Even though I know the concept of 3-valued logic in SQL, I trip over it from time to time.
For example, say, we have some
tags belong to
tags table in MySQL might look like the following.
CREATE TABLE tags ( id BIGINT NOT NULL AUTO_INCREMENT, name VARCHAR(20), tag_group_id BIGINT, PRIMARY KEY (id) );
Imagine we have the following rows in the table.
INSERT INTO tags (name, tag_group_id) VALUES ('mysql', 1), ('psql', 1), ('sqlite', 1), ('android', 2), ('ios', 2), ('emacs', NULL);
Now, let’s try to answer the following questions.
How many tags in the table?
SELECT count(*) FROM tags; -- 6
How many tags in tag group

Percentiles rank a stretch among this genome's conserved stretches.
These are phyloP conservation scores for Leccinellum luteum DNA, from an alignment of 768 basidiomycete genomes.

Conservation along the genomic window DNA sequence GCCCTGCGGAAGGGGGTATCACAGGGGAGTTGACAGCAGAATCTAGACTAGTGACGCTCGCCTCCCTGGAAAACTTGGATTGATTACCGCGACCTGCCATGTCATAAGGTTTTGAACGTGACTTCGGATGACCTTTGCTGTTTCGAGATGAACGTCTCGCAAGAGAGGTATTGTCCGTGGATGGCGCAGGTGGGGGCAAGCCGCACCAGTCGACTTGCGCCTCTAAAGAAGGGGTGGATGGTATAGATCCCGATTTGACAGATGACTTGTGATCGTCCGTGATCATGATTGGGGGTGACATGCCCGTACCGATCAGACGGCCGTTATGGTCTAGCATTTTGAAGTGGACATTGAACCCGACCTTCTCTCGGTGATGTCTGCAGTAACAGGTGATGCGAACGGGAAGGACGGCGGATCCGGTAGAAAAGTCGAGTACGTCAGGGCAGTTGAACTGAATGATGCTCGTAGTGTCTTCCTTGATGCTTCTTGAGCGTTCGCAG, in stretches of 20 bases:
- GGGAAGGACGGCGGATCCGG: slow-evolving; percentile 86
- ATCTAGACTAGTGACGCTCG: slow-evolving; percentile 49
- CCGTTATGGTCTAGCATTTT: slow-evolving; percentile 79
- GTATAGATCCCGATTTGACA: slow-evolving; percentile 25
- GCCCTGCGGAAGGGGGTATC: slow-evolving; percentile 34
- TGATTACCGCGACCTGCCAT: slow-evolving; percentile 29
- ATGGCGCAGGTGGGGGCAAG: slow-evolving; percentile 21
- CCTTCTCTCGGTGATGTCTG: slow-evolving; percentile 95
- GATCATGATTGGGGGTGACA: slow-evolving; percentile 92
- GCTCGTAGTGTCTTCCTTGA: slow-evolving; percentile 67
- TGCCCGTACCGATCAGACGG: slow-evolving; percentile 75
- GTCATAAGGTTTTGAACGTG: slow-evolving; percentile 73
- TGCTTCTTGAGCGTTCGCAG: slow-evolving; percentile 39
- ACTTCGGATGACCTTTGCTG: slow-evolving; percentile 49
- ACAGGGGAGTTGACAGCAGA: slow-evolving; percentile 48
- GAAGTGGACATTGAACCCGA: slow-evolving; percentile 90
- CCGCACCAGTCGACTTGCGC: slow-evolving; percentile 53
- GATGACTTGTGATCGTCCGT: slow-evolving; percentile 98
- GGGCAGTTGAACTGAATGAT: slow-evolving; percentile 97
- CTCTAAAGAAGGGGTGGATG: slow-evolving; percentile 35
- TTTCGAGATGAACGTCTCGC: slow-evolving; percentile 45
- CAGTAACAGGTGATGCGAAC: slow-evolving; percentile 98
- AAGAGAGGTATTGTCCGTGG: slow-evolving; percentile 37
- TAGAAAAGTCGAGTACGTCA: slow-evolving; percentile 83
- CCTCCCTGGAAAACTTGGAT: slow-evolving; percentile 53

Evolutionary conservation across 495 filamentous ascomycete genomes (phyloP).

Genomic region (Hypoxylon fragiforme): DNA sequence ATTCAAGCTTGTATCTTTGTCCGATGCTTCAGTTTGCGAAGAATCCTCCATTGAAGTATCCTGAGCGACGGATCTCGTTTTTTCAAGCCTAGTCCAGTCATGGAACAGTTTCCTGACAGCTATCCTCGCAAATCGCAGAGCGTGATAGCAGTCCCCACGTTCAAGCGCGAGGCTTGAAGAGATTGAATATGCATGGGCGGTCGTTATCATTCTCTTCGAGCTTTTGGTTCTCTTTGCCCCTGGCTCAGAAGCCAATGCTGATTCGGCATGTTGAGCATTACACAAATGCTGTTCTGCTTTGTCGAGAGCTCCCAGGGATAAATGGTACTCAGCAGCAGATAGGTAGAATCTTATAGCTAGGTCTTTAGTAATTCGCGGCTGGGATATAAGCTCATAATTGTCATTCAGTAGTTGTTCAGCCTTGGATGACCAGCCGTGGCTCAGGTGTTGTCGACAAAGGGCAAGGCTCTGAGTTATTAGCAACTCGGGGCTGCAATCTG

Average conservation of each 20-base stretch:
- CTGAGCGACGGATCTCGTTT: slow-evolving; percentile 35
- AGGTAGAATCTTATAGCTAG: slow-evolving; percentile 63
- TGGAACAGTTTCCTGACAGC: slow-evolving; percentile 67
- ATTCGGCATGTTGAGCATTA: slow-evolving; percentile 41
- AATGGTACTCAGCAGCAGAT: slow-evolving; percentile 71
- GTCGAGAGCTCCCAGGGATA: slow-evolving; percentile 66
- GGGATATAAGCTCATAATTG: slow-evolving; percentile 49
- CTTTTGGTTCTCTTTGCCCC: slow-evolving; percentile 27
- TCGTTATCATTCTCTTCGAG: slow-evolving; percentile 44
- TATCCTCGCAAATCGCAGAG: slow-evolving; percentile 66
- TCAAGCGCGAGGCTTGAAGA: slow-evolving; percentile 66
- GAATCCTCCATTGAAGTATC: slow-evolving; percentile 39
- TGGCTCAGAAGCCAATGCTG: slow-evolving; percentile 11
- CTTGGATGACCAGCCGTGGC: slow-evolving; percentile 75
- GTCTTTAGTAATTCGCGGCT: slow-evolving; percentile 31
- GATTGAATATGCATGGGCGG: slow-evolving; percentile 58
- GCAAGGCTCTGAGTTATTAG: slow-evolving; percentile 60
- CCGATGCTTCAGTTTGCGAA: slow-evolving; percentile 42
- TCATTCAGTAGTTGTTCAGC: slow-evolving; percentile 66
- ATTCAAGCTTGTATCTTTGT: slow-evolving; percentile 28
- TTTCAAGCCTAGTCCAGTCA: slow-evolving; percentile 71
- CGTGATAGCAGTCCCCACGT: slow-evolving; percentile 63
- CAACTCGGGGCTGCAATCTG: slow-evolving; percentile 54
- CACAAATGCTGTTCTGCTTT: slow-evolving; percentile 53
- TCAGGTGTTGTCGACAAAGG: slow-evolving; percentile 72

SELECT count(*) FROM tags WHERE tag_group_id = 1; -- 3
How many tags that are NOT in tag group
SELECT count(*) FROM tags WHERE tag_group_id != 1; -- 2
Wait… Isn’t the answer 3 instead of 2?
Actually, the result set returned by the query does not include the tag whose
This is because in SQL, the equality between
NULL and anything else is
NULL, instead of
SELECT 1 = 1, -- 1 NULL = NULL, -- NULL (!) 1 = NULL, -- NULL (!) NOT( 1 = 1), -- 0 NOT(NULL = NULL), -- NULL (!) NOT( 1 = NULL), -- NULL (!)
Fortunately, there are so-called null-safe operators which can perform equality comparison in a way that is common in many other programming languages.
<=> is a null-safe operator for equality.
SELECT 1 <=> 1, -- 1 NULL <=> NULL, -- 1 1 <=> NULL, -- 0 NOT( 1 <=> 1), -- 0 NOT(NULL <=> NULL), -- 0 NOT( 1 <=> NULL); -- 1
IS DISTINCT FROM and
IS is the counterpart in SQLite.
Finally, I have written this down. I hope this post can save me a few Google searches in the future. 💦